Woman suffrage is the right of women to vote and to run for office. The expression is also used for the economic and political reform movement aimed at extending these rights to women and without any restrictions or qualifications such as property ownership, payment of tax, or marital status. Women's Suffrage is a subject that could easily be considered a black mark on the history of the United States. The entire history of the right for women to vote takes many twists and turns but eventually turned out alright.
The first recorded instance in American history where a woman demanded the right to vote was in 1647. Margaret Brent, a property owner in Maryland wanted two votes in the newly formed colonial assembly to represent her vote and the vote of Lord Baltimore whom she held power-of-attorney. (Pleck, 2007) The governor eventually turned down her demands. The 1790 constitution of New Jersey allowed women property owners the right to vote through a loophole that stated that "all inhabitants" that met property and residence requirements could vote.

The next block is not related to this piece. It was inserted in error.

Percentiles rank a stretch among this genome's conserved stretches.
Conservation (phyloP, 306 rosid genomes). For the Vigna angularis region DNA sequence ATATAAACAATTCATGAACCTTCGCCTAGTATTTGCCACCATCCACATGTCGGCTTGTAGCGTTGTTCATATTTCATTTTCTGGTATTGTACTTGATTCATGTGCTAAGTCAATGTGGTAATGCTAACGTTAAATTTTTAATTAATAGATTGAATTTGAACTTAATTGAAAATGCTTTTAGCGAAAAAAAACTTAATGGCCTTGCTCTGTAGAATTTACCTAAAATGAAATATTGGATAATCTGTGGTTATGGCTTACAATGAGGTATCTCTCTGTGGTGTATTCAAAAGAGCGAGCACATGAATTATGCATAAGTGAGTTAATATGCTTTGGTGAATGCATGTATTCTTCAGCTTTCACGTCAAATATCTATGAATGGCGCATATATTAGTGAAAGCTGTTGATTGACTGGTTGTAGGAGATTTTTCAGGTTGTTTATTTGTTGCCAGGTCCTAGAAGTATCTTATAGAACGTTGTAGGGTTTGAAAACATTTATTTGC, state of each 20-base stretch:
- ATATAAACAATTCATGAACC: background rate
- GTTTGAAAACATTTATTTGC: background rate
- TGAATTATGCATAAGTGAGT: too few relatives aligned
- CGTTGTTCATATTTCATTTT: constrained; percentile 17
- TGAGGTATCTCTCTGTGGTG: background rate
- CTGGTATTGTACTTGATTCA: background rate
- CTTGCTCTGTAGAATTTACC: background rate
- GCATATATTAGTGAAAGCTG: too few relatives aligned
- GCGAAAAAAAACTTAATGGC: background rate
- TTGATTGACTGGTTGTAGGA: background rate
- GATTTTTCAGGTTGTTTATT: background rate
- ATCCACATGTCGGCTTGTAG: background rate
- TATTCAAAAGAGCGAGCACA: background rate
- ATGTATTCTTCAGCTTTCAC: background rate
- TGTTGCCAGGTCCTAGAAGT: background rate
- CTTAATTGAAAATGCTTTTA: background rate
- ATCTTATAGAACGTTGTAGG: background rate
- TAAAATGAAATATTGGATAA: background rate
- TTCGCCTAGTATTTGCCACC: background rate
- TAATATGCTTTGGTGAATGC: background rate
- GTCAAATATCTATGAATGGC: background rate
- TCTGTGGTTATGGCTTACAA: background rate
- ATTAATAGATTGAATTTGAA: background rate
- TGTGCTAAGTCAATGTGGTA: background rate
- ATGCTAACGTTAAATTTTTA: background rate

This loophole was closed in 1807 by a state legislator that had almost lost an election due to a women's voting.
The organized movement started at Seneca Falls, NY with a meeting called by Elizabeth Cady Stanton and Lucretia Mott. The women's movement took a back seat to the slavery movement during the American Civil War as the women turned their attention to working through the war. The revived movement of the Progressive era campaigns for equal political rights at the state level. After the war the women's movement split into rival factions with Stanton and Susan B. Anthony forming the National Woman's Suffrage Association and Lucy Stone and Julia Ward Howe forming the American Woman's Suffrage Association. The NWSA did not...